Zuma ‘has to sell hats, socks’ for legal fees

Zuma ‘has to sell hats, socks’ for legal fees

South Africa Former president Jaob Zuma at Pietermaritzburg High Court , 24 May 2019, were his lawyers and co accused French Arms firm , Thales continue to fight for a npermanet stay of prosecution in their corruption case. Picture: Nigel Sibanda

He accuses his detractors of ganging up on him by not allowing him to have adequate representation.

Former president Jacob Zuma received a hero’s welcome by supporters as he left the Pietermaritzburg High Court where his corruption trial continued and judgment was reserved.

On a stage outside the court, supporters, ANC MP Mosebenzi Zwane, Des Van Rooyen, and ANC Youth League chairperson Kwazi Mshengu were all awaiting a detailed report from the former president.

Zuma and French arms company Thales are appealing for a permanent stay of prosecution for a number of charges which range from racketeering and money laundering to fraud.

Zuma’s defence, advocate Muzi Sikhakhane, has argued that new evidence in the form of a letter should be allowed as the evidence points to political interference. This comes despite the National Prosecuting Authority denying there was any interference.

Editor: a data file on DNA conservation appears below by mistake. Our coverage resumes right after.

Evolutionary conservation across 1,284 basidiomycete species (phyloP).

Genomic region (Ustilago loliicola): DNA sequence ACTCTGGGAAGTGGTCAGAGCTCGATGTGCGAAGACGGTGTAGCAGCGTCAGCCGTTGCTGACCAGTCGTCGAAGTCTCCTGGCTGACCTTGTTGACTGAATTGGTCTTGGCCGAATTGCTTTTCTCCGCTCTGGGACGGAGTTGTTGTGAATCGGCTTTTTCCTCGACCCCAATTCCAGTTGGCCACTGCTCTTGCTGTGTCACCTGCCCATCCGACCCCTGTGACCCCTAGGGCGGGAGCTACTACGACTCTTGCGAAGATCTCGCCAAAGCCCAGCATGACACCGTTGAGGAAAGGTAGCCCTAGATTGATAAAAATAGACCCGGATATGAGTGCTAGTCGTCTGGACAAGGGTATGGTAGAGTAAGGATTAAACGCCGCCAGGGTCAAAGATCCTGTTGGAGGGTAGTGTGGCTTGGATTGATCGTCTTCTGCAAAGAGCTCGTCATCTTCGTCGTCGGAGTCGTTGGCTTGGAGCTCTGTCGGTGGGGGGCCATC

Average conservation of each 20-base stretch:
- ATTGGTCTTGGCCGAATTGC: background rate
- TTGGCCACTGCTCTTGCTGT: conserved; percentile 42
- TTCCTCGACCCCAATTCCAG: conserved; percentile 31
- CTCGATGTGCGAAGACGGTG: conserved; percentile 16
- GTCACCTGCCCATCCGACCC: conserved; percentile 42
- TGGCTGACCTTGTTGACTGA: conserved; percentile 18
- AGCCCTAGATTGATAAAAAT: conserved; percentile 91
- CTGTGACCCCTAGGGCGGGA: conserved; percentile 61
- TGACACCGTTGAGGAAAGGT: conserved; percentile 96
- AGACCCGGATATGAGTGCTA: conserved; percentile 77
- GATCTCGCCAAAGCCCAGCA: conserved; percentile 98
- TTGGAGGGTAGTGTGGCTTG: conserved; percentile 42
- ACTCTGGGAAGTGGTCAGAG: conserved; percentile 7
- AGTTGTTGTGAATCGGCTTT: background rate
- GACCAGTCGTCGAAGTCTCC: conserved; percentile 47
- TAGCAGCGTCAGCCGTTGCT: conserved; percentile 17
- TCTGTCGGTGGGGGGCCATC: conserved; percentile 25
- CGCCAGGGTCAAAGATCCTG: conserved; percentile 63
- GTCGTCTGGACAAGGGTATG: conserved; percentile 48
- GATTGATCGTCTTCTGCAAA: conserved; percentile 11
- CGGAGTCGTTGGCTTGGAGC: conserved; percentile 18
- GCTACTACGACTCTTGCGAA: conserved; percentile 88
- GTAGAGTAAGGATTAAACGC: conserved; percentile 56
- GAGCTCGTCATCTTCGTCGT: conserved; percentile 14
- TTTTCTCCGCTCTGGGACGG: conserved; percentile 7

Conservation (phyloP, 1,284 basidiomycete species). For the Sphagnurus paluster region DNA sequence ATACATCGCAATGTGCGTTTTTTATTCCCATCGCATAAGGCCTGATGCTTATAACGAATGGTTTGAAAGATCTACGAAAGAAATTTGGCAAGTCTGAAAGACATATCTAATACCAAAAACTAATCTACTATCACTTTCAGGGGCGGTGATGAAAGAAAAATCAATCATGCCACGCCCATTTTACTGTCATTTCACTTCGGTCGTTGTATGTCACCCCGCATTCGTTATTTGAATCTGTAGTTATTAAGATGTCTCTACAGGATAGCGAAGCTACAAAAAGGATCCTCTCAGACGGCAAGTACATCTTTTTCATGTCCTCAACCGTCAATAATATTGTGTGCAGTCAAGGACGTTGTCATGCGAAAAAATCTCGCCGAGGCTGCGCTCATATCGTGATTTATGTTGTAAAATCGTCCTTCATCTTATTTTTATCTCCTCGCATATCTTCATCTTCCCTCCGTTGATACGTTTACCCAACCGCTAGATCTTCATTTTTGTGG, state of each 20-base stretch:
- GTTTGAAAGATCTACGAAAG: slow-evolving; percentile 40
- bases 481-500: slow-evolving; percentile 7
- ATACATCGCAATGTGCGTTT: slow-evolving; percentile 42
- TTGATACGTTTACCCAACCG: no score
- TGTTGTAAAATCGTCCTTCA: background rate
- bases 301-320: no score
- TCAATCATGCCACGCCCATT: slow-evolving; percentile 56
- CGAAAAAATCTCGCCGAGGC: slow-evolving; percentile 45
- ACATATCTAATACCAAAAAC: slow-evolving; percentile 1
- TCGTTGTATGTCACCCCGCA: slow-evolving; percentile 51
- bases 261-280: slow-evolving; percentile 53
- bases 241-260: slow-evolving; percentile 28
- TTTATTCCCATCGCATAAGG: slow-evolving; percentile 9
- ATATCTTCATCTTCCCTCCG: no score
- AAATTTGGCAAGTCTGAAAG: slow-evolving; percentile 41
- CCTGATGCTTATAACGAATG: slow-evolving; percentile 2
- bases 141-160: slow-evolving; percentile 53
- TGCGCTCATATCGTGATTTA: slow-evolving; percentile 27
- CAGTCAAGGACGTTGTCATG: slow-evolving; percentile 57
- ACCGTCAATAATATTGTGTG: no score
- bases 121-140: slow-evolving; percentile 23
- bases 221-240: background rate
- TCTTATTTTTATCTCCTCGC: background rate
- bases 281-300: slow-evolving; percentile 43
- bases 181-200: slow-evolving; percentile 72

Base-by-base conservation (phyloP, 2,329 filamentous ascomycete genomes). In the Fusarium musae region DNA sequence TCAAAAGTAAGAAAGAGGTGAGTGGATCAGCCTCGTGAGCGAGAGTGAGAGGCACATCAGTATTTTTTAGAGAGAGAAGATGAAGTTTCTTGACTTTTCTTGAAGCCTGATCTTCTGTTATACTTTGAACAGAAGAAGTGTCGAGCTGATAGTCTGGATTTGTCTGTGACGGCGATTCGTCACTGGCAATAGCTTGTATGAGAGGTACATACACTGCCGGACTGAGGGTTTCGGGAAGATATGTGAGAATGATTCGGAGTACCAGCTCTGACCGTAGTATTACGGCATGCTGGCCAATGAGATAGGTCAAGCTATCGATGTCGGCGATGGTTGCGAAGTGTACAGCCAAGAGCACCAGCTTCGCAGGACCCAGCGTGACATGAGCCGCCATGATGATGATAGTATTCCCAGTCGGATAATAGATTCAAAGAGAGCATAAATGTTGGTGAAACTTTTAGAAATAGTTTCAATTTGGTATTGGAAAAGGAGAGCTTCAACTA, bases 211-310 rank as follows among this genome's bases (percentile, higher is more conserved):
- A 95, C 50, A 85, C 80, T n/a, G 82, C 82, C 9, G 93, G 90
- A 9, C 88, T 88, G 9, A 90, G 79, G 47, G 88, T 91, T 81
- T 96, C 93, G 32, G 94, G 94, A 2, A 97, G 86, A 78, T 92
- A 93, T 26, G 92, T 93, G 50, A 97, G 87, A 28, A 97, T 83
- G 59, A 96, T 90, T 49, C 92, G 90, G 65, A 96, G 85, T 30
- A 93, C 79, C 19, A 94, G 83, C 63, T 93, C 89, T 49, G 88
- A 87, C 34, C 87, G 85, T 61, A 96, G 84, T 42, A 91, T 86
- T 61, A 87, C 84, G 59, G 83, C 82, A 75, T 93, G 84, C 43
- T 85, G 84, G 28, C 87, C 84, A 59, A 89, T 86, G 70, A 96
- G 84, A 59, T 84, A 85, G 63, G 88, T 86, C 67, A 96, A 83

Zwane, speaking before Zuma took to the stage, said people had to be treated equally by law.

Updating supporters, Zuma said his corruption case could not continue as his rights were clearly violated.

According to Zuma, those who want his case to go to trial will regret it, just like those who called for the inquiry into state capture. He said former Bosasa COO Angelo Agrizzi implicated everyone else and provided paperwork substantiating those claims except for when it came to Zuma.

“He [Agrizzi] would table claims and provide evidence,” but only speculated when it came to Zuma, he said.

He went on to address claims that he had run out of money for legal fees. He accused his detractors of ganging up on him by not allowing him to have adequate representation.

“I have to sell hats, socks to pay for legal fees,” he maintained. He said he was not scared and detailed his initial agreement with former president Thabo Mbeki for government to pay for his legal fees, which the court had judged to be unlawful and ruled against, as a clear indication that he was being victimised.

Zuma declared the courts should rule without fear or favour and table all evidence as opposed to selectively picking which information was important and which was not.

On Thursday the court heard from Zuma’s defence that he could not afford to finance his corruption trial.

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